Harrison Ford, Steven Spielberg and George Lucas go through the motions in the newest "Indiana Jones" film, but fail to recapture the magic that made "Raiders of the Lost Ark" an escapist masterpiece.
The fourth Indiana Jones adventure, expanding the formerly earthbound series to include space aliens and flying saucers, should be titled "Close Encounters of the Tired Kind." Harrison Ford, Steven Spielberg and George Lucas go through the motions but fail to recapture the magic that made "Raiders of the Lost Ark" an escapist masterpiece, and its two sequels entertaining romps.
The new film, in theaters today, moves the Man in the Hat to 1957 and late middle age. With the Nazis gone, Indy now faces down the Red Menace in the field and Cold War blacklisting on his college campus. After being forced to help a squad of Russian soldiers invading a secret base in New Mexico, where they steal an extraterrestrial artifact, Jones is accused by overzealous FBI agents of aiding the enemy, and is fired from the position.
He follows the Russians to the wilds of South America, where the legendary Crystal Skull holds the key to Soviet mind-reading warfare.
(An elongated, transparent cranium with purple neon highlights, the doohickey resembles a custom phone you might find at Spencer's Gifts.) Joining Jones are his juvenile-delinquent sidekick Mutt (Shia LaBeouf), Indiana's feisty first love Marion (Karen Allen), his undependable partner Mac (Ray Winstone) and Prof. Oxley (John Hurt), an academic who has gone native, and nutty, in the jungle.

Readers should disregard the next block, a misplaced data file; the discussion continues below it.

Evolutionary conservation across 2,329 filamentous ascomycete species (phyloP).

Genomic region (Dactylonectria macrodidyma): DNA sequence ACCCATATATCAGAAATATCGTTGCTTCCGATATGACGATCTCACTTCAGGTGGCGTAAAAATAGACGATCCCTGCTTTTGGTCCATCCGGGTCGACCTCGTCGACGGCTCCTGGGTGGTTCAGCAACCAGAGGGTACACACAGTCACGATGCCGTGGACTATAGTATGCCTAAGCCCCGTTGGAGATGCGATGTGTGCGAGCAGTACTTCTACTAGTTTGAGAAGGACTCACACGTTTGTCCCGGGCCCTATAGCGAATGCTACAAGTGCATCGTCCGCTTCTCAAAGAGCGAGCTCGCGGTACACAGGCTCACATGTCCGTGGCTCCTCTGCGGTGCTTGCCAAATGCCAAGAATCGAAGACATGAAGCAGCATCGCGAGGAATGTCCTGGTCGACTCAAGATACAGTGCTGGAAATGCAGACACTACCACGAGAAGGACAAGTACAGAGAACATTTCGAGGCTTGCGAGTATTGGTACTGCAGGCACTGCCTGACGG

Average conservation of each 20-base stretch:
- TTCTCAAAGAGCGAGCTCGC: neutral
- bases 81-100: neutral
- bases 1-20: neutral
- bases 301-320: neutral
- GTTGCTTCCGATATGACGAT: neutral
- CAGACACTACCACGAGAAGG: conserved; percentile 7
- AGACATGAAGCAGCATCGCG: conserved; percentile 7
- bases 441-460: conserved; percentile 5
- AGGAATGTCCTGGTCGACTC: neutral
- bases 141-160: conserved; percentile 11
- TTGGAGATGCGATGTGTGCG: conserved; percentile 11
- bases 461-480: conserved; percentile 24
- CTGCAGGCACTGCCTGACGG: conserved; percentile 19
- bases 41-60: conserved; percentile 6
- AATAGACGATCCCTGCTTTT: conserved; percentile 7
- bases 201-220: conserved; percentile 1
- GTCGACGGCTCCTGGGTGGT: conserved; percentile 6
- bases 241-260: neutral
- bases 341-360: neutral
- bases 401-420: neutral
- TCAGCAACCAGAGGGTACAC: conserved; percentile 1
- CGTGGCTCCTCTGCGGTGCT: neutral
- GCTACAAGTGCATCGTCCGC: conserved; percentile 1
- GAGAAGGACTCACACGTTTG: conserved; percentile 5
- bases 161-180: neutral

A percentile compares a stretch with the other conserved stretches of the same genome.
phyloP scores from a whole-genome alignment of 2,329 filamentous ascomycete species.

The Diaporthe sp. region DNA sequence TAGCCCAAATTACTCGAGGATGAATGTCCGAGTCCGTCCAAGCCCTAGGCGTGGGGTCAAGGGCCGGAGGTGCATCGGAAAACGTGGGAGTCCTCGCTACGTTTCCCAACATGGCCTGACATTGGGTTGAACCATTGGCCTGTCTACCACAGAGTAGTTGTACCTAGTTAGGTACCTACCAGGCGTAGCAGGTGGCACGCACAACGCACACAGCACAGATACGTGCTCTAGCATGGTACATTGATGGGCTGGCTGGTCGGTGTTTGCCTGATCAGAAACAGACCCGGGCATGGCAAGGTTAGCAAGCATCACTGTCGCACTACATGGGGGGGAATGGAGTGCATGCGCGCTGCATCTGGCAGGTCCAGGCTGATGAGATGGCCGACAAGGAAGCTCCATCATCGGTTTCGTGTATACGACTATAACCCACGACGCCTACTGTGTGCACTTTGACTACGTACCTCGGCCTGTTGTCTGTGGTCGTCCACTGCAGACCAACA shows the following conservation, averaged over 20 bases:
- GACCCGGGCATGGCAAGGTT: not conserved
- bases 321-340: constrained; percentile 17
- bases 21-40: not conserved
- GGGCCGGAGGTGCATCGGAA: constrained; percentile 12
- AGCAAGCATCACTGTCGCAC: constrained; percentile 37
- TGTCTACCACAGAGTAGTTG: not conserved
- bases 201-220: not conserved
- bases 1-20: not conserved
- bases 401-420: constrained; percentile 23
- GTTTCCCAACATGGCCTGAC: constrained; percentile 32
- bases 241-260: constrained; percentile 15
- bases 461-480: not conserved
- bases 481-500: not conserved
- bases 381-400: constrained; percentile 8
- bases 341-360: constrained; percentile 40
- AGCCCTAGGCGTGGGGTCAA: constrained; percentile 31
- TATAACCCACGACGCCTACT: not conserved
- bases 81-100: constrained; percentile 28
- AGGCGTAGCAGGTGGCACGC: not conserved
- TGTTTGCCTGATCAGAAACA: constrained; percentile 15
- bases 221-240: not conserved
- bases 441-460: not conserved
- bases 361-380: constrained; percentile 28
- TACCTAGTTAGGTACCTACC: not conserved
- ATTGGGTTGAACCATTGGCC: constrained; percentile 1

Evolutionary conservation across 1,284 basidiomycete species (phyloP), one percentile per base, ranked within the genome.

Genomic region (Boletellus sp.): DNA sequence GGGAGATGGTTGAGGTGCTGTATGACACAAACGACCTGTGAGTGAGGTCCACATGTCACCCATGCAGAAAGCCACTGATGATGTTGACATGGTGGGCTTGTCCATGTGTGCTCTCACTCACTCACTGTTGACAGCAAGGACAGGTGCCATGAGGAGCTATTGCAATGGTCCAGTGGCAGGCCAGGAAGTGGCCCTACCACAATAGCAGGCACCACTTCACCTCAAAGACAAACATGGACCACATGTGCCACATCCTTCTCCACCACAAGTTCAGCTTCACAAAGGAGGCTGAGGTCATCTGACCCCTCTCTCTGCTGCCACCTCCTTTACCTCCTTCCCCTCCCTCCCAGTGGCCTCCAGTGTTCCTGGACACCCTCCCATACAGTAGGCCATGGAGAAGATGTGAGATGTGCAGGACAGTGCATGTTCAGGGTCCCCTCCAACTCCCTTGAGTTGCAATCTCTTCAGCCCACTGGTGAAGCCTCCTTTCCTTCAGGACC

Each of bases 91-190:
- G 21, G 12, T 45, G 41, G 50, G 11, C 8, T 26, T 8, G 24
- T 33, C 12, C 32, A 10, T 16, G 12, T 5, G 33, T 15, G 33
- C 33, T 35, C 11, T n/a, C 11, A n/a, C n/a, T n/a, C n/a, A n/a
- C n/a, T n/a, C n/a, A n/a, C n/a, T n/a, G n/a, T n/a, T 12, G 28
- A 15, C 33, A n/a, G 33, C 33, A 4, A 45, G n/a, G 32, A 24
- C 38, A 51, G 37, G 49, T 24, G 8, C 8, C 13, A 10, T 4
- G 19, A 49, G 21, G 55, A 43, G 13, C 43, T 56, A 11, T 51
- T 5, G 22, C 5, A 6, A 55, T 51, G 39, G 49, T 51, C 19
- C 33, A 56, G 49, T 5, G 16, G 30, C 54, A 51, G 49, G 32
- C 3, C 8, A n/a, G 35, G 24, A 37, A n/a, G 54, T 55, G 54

The film isn't a travesty like Lucas' "Star Wars" prequels, but aside from a clever atomic test-site sequence, it's listless, low in energy and poorly paced. Is it the age or the mileage? Maybe it's the general wear and tear of overfamiliarity. It doesn't help that "National Treasure," "Sahara" and "The Da Vinci Code" have spawned copycat adventures. The set pieces are so recognizable that they feel like a stroll down memory lane. When our grumpy archaeologist explores a lost temple, there seems to be dust on top of dust, cobwebs on the cobwebs. As Ford rasps at one point, "Same old same old."
Ford, who is now 65, is in stupendous shape -- a shower scene shows how much time he has been spending with his personal trainer -- but he sleepwalks through the part in an uninspired performance. His fights lack the acrobatic snap and tension of earlier brawls. At this stage in his career, Dr. Jones isn't an athletic daredevil. He's spry.
The action sequences are staged and edited sloppily, a far cry from the death-defying stuntman extravaganzas of yore. The chief villain is Irina Spalko (Cate Blanchett, reveling in the role of a saber-wielding femme fatale). She and her henchmen battle Jones' crew in endless, repetitive scenes of vehicular combat. Opponents must leap between speeding automobiles a hundred times, and the overkill is wearying.
Most of the high-tension moments are transparently fake, with actors swaying in front of a green screen. When Indy lowered himself between the wheels of a speeding truck in "Raiders," you knew you were seeing a risky deed accomplished in reality. Here, when cars race along a cliff edge you think, "Nice computer graphics." The genuinely ooky live snakes, rats and insects from the earlier films are replaced with CG ants that simply don't have the same bite. Worse yet, the fuzzy-friendly Lucas inserts colonies of icky-cute prairie dogs, and tribes of monkeys in an inane passage where Mutt swings on jungle vines Tarzan-style.
The film ends on a note that suggests he's being groomed to pick up the bullwhip in future installments of the series. I'm not sure I'd welcome that; it might be time for Ford to hang up the fedora.
Colin Covert • 612-673-7186